Culture, Cognition, & Emotion

From the Attention to the Cognitive Process

Some theorists believe that the development of cognitive reasoning from attention arises from the consideration given to something determines the weight that the viewer gives it. This determines whether people treat themselves independently and capable of designing his own rules and controlling the environment or sticking to the norms (Nisbett, Peng, Choi & Norenzayan, 2001). Generally, the principle advanced by this line of thought follows deductive reasoning where a subject of interest is taken, its significance investigated and then a course of action determined (Nisbett, Peng, Choi & Norenzayan, 2001). Therefore, someone can observe the environment, single objects from the environment, or an application of logic and reason; the observer then will arrive at a point whether to deviate from or uphold the common practice (Nisbett, Peng, Choi & Norenzayan, 2001).

Effects of Variations

This concept of reasoning is susceptible to variations since it is based on what society or an individual view to be the most significant part warranting a focus or special attention. Thus, two people from the same culture, with different opinions of the same thing will conflict at the point of identifying the correct party from the wrong one. The system is therefore vulnerable to attacks since it lacks actual rule but is left to the whims of the observer.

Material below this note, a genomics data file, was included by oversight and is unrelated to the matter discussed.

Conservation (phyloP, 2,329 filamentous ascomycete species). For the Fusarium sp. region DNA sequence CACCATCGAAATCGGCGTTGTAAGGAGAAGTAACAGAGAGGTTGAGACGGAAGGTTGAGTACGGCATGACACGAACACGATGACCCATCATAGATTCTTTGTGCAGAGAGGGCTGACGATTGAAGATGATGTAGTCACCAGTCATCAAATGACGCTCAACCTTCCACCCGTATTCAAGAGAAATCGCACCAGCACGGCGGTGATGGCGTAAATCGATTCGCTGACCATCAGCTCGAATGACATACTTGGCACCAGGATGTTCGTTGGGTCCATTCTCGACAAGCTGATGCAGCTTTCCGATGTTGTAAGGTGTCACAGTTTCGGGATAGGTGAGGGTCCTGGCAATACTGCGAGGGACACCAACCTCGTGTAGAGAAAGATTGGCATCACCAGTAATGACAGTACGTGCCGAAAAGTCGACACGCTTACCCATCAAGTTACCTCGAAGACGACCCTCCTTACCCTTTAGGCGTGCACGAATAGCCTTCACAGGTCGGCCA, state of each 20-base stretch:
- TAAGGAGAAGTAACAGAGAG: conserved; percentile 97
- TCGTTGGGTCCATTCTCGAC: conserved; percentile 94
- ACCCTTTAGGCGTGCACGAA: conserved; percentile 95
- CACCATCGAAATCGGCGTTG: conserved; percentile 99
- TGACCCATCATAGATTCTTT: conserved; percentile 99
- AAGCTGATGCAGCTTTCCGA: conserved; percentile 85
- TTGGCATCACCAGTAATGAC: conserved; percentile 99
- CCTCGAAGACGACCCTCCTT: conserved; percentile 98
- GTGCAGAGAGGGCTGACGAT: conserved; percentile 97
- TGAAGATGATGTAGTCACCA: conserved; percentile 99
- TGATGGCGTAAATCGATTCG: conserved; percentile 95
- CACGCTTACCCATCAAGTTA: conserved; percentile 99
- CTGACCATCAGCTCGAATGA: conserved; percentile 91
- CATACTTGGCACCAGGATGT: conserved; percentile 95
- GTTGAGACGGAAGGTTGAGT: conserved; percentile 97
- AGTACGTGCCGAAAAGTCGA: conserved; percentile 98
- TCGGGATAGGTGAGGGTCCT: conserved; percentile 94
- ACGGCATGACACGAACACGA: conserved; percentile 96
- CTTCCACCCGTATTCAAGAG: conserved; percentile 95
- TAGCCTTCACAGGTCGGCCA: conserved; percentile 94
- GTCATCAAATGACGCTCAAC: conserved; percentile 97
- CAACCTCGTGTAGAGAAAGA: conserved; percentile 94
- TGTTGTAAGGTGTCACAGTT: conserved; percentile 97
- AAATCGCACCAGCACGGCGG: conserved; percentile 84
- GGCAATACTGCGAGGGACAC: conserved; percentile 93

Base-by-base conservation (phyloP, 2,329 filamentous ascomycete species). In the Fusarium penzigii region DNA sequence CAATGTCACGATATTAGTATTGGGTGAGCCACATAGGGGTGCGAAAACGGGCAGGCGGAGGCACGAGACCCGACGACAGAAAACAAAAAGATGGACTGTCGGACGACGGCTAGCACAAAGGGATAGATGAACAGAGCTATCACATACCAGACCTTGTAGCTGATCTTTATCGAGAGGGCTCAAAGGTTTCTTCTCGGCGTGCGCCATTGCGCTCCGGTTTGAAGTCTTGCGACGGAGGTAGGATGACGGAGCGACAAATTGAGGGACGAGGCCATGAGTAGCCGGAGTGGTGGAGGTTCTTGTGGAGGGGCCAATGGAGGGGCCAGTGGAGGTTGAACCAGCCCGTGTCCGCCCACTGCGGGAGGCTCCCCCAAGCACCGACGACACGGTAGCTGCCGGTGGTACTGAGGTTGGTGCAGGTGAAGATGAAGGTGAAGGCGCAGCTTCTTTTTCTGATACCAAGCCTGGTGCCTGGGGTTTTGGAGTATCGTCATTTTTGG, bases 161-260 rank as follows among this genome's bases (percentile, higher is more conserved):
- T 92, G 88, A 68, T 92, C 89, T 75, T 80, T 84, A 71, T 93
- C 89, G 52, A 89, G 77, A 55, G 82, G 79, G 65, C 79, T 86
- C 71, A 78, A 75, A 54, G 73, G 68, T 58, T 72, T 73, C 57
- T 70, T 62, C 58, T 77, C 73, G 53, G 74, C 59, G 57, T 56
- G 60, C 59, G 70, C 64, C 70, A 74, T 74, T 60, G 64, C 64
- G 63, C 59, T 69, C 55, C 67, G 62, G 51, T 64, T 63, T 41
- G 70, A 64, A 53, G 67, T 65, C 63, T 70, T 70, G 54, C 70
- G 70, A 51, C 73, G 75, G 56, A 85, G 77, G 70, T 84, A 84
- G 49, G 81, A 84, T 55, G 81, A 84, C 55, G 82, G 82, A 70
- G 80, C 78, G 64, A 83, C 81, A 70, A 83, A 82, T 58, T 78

Cultural Mechanism

            This concept of reasoning from attention to cognitive thinking relies heavily on the cultural background of the applicant. Thus, a culture that gives more emphasis to a particular element of life will be different with another that offers a lesser significance for the similar component while esteeming another aspect to be of more importance. Consequently, judgments are made differently. This concept can be viewed in the line of debate along ethical lines whereby a society considers something moral while another society finds the same act as immoral deserving punishment or two societies offering different levels of punishment for the same crime.


Nisbett, R. E., Peng, K., Choi, I., & Norenzayan, A. (2001). Culture and systems of thought: holistic versus analytic cognition. Psychological Review108(2), 291-310

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